Know your rights: Can I be fired on probation?

Can my employer fire me while I’m on probation? It’s a simple question, but the answer can have a significant impact your career.

In short, the answer is: yes, you can be fired while on probation. In the video below, Andrew Jewell, principal lawyer with Jewell Hancock Employment Lawyers, explains what you need to know about probationary periods and answers some of the most common questions people have about them. 

Many people aren’t aware that there are actually two protective periods when you begin a job. There’s probation – which is written into your contract and can be for any length of time (usually around three or six months). There’s also a qualifying period that is mandated by the Fair Work Act and lasts six months (or 12 months at small companies). Both of these periods start when you begin your job.

Legally, you’re not protected from unfair dismissal until you pass your qualifying period. As they overlap, this essentially means that your employer can fire you at any point during the first six months of probation.

When you can be fired on probation

Andrew Jewell, principal lawyer with Jewell Hancock Employment Lawyers says there are a couple of particularly common scenarios where employers can fire employees on probation.

“One scenario is where the role is no longer required – the employer can then dismiss the employee and there will be little recourse,” he says.

“Similarly, if you are underperforming during probation the employer can dismiss you without a lengthy performance process.”

When you can’t be fired on probation

Sometimes employers think they can dismiss an employee on probation, but they actually can’t. “An example would be where you had taken some sick leave and were thought to be unreliable,” Jewell says.

“Even though you are on probation, a dismissal due to taking sick leave would be illegal. Similarly, if you became pregnant during your probation, you could not be dismissed due to being pregnant.”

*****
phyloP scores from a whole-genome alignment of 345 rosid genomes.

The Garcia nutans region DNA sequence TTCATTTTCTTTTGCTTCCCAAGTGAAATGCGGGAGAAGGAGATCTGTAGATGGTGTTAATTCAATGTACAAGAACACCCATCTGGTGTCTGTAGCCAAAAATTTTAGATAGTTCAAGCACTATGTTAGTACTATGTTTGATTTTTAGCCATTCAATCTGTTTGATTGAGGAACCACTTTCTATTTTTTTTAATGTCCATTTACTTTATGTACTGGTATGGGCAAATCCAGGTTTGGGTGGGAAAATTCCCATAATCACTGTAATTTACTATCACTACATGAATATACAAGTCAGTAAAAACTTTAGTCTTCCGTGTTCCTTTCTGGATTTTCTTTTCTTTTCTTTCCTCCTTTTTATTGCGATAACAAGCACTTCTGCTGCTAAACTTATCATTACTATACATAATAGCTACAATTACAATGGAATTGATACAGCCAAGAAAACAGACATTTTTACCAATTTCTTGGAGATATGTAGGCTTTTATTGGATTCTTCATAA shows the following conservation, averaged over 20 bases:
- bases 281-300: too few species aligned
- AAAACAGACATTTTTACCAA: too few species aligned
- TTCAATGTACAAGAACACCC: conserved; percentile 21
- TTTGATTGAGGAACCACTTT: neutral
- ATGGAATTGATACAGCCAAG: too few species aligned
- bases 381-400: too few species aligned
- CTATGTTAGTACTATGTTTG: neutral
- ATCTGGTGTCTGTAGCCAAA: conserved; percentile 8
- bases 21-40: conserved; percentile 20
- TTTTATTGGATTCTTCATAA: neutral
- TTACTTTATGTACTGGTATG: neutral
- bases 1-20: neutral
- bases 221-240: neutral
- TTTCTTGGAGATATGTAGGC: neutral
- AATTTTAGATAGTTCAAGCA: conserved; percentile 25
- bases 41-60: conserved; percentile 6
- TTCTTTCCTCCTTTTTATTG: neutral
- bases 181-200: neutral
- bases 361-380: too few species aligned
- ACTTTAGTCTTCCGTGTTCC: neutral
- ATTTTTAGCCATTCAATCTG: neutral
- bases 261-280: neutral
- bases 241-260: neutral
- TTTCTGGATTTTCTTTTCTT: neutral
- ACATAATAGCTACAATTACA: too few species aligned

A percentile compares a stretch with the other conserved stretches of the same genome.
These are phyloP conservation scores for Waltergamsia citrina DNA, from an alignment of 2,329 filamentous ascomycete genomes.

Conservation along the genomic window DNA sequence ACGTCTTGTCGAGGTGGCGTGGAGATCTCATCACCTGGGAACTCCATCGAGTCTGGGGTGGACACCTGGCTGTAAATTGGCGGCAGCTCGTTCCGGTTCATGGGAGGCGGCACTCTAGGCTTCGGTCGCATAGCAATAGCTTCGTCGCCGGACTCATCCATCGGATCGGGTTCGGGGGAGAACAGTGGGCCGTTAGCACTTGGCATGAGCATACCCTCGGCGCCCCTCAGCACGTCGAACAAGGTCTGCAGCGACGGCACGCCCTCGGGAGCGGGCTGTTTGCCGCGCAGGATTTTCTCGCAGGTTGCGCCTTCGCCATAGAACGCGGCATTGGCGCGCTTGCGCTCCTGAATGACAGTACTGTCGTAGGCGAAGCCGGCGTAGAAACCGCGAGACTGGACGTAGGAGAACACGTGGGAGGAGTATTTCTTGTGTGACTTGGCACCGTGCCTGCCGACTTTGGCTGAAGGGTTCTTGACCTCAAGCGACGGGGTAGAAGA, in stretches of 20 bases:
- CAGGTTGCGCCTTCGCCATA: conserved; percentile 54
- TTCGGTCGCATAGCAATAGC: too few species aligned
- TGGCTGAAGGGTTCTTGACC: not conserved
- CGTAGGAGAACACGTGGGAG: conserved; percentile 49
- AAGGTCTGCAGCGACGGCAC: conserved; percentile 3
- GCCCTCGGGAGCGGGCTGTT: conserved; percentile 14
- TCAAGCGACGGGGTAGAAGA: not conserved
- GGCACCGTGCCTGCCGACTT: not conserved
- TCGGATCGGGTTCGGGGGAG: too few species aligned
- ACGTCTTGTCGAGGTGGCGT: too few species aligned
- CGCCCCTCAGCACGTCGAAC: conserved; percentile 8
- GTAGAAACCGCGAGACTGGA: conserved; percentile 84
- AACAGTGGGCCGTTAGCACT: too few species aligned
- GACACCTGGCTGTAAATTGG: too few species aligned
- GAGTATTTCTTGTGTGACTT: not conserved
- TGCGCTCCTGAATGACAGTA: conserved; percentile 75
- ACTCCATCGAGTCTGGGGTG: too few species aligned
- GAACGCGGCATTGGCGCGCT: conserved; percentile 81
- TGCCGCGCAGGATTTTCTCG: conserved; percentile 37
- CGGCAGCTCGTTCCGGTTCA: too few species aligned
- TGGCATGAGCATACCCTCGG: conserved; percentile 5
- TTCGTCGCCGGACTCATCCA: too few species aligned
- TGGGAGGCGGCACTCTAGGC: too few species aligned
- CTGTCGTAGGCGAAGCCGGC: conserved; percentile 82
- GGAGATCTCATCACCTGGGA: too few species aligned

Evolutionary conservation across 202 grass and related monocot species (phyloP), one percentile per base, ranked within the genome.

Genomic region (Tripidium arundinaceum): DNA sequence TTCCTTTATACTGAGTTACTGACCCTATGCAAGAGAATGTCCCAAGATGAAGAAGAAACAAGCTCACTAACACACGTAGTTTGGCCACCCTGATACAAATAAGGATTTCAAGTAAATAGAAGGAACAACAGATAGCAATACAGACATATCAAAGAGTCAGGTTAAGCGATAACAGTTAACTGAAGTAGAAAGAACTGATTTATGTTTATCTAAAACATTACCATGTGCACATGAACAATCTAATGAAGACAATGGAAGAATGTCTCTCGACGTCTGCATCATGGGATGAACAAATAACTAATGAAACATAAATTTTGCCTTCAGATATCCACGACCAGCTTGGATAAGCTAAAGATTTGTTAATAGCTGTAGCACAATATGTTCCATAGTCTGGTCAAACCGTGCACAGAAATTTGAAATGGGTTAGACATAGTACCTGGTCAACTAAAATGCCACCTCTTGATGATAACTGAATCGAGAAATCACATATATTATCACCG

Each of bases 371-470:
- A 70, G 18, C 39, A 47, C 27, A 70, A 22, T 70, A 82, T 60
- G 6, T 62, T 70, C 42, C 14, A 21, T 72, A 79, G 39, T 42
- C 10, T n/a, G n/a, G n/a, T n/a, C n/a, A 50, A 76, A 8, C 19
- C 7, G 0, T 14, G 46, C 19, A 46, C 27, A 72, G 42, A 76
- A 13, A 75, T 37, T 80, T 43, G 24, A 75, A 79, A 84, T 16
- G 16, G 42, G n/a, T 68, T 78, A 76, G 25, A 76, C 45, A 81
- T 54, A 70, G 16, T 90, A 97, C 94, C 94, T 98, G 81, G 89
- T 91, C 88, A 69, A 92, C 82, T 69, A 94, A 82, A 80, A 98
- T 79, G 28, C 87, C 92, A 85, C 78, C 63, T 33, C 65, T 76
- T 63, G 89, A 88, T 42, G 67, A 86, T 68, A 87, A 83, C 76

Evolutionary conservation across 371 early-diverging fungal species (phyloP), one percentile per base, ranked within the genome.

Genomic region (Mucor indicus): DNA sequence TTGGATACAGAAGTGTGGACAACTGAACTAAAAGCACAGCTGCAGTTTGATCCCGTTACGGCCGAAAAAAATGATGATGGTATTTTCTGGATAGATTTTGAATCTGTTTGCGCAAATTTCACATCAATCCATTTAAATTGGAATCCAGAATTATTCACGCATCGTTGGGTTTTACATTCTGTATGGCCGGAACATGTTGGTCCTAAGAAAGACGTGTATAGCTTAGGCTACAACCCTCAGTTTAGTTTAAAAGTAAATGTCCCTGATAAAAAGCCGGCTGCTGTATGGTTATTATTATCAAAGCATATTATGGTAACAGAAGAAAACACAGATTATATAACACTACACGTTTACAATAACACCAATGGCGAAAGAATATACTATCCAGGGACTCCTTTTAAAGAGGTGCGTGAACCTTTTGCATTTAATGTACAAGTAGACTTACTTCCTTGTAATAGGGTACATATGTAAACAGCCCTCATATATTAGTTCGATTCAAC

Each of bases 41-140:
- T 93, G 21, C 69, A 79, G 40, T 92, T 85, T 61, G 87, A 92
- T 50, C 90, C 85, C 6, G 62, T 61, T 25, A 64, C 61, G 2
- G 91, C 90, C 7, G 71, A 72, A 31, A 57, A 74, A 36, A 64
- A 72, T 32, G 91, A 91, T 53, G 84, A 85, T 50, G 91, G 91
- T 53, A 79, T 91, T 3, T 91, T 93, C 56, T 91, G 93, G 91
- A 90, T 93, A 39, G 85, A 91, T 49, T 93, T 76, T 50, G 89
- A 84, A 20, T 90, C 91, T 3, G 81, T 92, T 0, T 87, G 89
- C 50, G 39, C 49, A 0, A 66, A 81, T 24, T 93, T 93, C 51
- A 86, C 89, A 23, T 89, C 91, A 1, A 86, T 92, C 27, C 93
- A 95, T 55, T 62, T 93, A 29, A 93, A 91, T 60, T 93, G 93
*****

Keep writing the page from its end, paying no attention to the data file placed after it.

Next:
So, while you can be fired during probation if you are not performing as expected, your employer is not allowed to dismiss you during probation (or any period) for unlawful reasons (known as unlawful dismissal).

This may include any discriminatory reason such as your race, sex, age, physical or mental disability, pregnancy, religion, political opinion, nationality or because you have lodged a workplace complaint.

The difference between unfair dismissal and unlawful dismissal

Generally unfair dismissal procedures focus on whether there is a valid reason and whether a proper process was followed.

You have a right to an unfair dismissal claim only after you have been employed for a minimum of six months. Basically, this means that you’re not protected by law from unfair dismissal until you pass your qualifying period.

“The most important thing to know is that while unfair dismissal is generally not an option for employees dismissed on probation, there are other legal avenues and it is important to research and get advice as soon as possible,” Jewell says.

Unlawful dismissal considers whether there was an illegal reason for the dismissal, such as age or exercising a workplace right. “If you were dismissed for poor performance but believed the real reason was your pregnancy, then you would make a general protections claim regardless of the time period you had been employed,” Jewell says.

A probationary period can allow you to try out a new role and demonstrate that you’ve got the skills for the job. But it’s important to know your employment rights under probation. If you’re unsure about these and think you may have been unlawfully dismissed, it’s worth contacting an employment lawyer.

Information provided in this article is general only and it does not constitute legal advice and should not be relied upon as such. SEEK provides no warranty as to its accuracy, reliability or completeness. Before taking any course of action related to this article you should make your own inquiries and seek independent advice (including the appropriate legal advice) on whether it is suitable for your circumstances.

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